Members of the Presidential Task Force on the ECOWAS Single Currency Programme have reaffirmed their political will to meet the Bloc’s single currency programme deadline by 2020.
They also reaffirmed their commitment to ratify and implement all relevant ECOWAS Protocols and Conventions, as well as a gradual approach wherein member-states which meet the convergence criteria can start the monetary union while other countries join later.
This was in a Communiqué issued at the end of the Fifth Meeting of the Presidential task Force on the ECOWAS Single Currency Programme in Accra on Wednesday.
The meeting was attended by President Nana Addo Akufo-Addo, President Allasane Outtara of Cote d’Ivoire, President Issoufou Mamadou of Niger, Faure Gnassingbe of Togo, and Mr. Godwin Emefiele, Governor of the Central Bank of Nigera-representing President Muhamadu Buhari.
The Task Force members expressed concern over the situation in the Democratic Republic of Congo and called on the African Union to put in place a mechanism to move toward peaceful resolution of the crisis.
The Accra meeting, which comes four months after the last one in Niamey, Niger-on October 24, 2017, was to review progress made by the Task Force – co-chaired by President Akufo-Addo and Nigerien leader Issoufou Mamadou – on the roadmap to attain a single currency for the region by 2020.
Mozambique will present to its creditors the key elements of a debt restructuring proposal and give an update on its fiscal and macroeconomic situation at a meeting in London on March 20, the Ministry of Economy and Finance said on Thursday.
“The government remains committed to finding a consensual and collaborative resolution to the current debt situation through dialogue with the holders of the Republic’s direct and guaranteed external commercial obligations,” the ministry said in an emailed statement.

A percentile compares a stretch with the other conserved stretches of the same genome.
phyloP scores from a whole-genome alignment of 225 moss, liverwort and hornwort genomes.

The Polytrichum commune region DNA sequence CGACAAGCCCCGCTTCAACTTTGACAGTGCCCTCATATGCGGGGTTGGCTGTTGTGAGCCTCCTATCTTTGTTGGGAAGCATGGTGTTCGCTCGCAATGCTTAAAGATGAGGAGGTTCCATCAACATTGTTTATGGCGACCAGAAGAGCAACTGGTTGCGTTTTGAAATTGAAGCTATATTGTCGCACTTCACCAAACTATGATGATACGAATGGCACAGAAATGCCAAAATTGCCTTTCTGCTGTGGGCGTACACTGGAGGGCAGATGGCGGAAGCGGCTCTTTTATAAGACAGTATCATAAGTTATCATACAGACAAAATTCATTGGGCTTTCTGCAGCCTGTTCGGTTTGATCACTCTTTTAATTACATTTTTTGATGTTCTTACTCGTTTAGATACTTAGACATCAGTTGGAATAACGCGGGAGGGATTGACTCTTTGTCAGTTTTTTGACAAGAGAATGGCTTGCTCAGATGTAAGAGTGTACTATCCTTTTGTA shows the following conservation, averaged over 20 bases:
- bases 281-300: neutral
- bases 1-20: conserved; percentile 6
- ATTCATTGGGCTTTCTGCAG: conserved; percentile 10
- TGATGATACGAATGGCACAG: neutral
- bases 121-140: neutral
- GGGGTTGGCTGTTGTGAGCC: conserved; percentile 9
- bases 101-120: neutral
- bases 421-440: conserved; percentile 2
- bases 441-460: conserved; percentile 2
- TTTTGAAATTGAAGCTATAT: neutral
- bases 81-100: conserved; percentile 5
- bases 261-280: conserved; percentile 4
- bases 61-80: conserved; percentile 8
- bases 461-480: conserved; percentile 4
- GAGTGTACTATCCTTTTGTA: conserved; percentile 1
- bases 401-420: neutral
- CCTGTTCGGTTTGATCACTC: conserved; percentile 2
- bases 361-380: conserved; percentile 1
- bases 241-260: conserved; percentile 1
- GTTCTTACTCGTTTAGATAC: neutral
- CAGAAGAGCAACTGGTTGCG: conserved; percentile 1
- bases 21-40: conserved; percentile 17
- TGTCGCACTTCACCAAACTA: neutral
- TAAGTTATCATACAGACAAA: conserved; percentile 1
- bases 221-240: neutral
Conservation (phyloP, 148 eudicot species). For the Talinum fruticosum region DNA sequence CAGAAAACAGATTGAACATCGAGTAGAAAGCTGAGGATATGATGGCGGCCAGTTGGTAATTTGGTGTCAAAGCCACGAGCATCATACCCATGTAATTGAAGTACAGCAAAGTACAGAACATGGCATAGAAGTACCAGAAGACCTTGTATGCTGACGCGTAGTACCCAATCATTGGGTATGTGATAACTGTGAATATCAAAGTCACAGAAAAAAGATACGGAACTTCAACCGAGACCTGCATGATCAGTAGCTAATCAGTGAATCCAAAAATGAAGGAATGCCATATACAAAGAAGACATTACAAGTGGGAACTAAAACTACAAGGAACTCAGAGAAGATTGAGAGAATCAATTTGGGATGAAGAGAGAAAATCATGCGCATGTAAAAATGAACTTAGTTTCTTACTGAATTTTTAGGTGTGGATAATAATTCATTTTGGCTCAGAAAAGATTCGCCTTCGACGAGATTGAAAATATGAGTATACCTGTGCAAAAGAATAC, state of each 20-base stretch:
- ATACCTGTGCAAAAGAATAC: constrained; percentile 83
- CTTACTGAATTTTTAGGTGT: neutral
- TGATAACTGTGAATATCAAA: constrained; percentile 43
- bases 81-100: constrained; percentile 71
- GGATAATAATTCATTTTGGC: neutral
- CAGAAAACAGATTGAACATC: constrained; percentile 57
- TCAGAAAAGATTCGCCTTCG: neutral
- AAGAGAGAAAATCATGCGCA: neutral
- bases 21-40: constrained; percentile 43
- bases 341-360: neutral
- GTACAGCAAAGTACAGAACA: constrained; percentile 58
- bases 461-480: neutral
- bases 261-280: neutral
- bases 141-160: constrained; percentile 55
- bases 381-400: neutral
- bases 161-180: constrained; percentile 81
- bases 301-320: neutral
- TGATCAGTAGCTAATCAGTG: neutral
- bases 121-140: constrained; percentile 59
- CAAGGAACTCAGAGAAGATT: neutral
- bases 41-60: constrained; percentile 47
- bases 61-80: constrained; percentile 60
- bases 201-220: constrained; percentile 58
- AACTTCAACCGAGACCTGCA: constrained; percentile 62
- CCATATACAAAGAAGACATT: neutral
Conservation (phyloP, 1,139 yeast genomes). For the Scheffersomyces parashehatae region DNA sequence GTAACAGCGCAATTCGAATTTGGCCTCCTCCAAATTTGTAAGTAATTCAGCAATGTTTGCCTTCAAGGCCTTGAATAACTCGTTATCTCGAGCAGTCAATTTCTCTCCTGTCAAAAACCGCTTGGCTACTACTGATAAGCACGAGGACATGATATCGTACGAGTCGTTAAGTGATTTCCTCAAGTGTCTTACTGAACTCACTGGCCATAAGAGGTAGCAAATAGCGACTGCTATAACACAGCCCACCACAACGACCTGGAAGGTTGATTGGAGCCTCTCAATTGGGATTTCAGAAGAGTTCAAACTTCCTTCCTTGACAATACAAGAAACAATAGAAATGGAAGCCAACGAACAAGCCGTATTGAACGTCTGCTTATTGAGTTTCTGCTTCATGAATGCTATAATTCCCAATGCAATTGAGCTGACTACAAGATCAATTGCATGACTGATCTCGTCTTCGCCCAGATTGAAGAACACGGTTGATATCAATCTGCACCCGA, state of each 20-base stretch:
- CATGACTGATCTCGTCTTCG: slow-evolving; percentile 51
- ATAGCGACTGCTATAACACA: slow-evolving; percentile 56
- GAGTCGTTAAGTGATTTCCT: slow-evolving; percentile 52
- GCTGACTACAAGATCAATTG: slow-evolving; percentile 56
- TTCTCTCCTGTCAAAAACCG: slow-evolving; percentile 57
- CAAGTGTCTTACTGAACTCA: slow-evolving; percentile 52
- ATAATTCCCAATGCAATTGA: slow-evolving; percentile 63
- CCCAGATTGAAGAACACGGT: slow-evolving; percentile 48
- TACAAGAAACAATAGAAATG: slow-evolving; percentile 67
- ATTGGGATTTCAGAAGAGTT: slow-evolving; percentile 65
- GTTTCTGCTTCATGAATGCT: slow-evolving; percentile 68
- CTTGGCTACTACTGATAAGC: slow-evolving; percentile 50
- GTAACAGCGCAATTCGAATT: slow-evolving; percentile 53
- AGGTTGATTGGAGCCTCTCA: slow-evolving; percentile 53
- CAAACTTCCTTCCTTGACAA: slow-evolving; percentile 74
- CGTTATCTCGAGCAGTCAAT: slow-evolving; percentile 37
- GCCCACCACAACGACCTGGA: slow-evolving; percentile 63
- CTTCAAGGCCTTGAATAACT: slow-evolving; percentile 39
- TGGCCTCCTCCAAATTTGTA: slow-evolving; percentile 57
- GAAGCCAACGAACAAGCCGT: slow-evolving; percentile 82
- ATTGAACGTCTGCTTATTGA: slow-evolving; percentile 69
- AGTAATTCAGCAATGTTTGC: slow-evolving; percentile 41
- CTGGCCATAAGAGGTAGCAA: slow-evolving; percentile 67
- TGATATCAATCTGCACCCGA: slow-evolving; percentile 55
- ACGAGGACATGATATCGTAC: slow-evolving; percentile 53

Debt-ridden Mozambique has been in turmoil since the 2016 discovery of previously hidden loans granted to three state-owned companies, which led the International Monetary Fund and Western donors to halt budget support, triggering a currency collapse and debt defaults as well as hitting economic growth.(Reuters)
Kenya Power posted a 19 percent drop in first-half pretax profit, mainly due to sluggish economic growth and higher financing costs.
The firm, which is the main electricity distributor in the East African nation, suffered from lower demand due to a protracted presidential election, which hurt economic activity.
Electricity sales increased 2.3 percent in the six months to end-December and revenue rose by a modest 2.5 percent, the company said on Friday. Pretax profit was 4.6 billion shillings ($45.21 million).
Financing costs jumped 11 percent to 3.2 billion shillings as the company raised its use of short-term debt during the period.
Kenya Power said it would take advantage of the government’s plan to boost the manufacturing sector, to increase electricity demand in the second half.
Kenya President Uhuru Kenyatta has set out manufacturing as one of his priority areas and he has directed officials to implement a new night-time electricity tariff for firms who wish to increase production.
($1 = 101.7500 Kenyan shillings) (Reuters)